10% New Credit  This refers to the number of credit inquiries you’ve had in the last two years. A credit inquiry happens when a financial institution does a “hard pull” on your credit history, that is, gets a copy of your credit history. It’s important not to try to open too many accounts at once as this can impact your score for up to two years. 

Occasionally, a “soft pull” may be done to view your creditworthiness. A soft pull is usually just a look at your credit score, not your entire credit report. This should not have any effect on your credit score. Always be sure to ask questions whenever your credit score is in question. 

On a final note, checking your own credit report does not show up as a credit inquiry. You have the right to check your credit history for free at least once a year. 

15% Length of Credit History This component is straight forward. The longer your accounts are open, the better your credit. The length of your credit history involves three factors:

  • The age of your oldest line of credit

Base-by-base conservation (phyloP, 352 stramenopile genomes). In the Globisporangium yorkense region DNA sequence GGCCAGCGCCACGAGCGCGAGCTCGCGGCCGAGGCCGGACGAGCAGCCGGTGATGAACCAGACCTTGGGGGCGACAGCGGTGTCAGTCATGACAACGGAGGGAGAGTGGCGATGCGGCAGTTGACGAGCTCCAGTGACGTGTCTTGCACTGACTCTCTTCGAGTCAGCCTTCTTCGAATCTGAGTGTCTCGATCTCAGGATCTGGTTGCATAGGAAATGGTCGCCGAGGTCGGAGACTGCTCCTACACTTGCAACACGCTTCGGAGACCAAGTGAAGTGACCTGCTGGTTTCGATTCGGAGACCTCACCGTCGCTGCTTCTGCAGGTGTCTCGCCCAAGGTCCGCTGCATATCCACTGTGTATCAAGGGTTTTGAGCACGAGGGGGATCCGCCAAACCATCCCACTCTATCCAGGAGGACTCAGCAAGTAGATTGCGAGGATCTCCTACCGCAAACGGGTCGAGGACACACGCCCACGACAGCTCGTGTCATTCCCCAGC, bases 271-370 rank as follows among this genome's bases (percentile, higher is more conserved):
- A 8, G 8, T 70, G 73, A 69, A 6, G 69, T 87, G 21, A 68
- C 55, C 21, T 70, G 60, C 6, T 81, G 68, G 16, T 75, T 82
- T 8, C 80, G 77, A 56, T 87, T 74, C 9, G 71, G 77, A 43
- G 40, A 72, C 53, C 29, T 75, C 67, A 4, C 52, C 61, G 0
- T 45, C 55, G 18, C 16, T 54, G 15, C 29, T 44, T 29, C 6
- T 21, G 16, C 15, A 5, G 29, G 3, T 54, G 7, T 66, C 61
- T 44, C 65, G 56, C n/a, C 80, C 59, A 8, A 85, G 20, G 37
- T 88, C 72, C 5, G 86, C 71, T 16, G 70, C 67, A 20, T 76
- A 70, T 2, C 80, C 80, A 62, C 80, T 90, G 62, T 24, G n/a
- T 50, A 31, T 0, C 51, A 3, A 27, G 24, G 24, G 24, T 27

• The age of your newest line of credit
  • The average age of your lines of credit

Once you open a revolving line of credit, it’s usually in your best interest to keep that line open. You should also be using your line of credit continually if possible. That means charging even something small and paying it off in full at the end of the billing cycle. 

30% Amounts Owed The total amount owed to lenders influences this part of your credit score. The more you owe, the less likely you are to pay back your balances. Another factor includes how many lines of credit you have.

The amount still owed on your installment line of credit, compared to the original borrowed amount, is yet another factor influencing this part of your credit score. The further along you are in the payback process, the better your score. 

Credit utilization of your revolving lines of credit is the final factor influencing this component. Credit utilization is shown in a percentage representing the ratio of credit used compared to your credit limit. The less credit utilized the better. Once your balance exceeds 30 percent of your limit, your score will dip. It’s best to use no more than 10 percent of your available credit.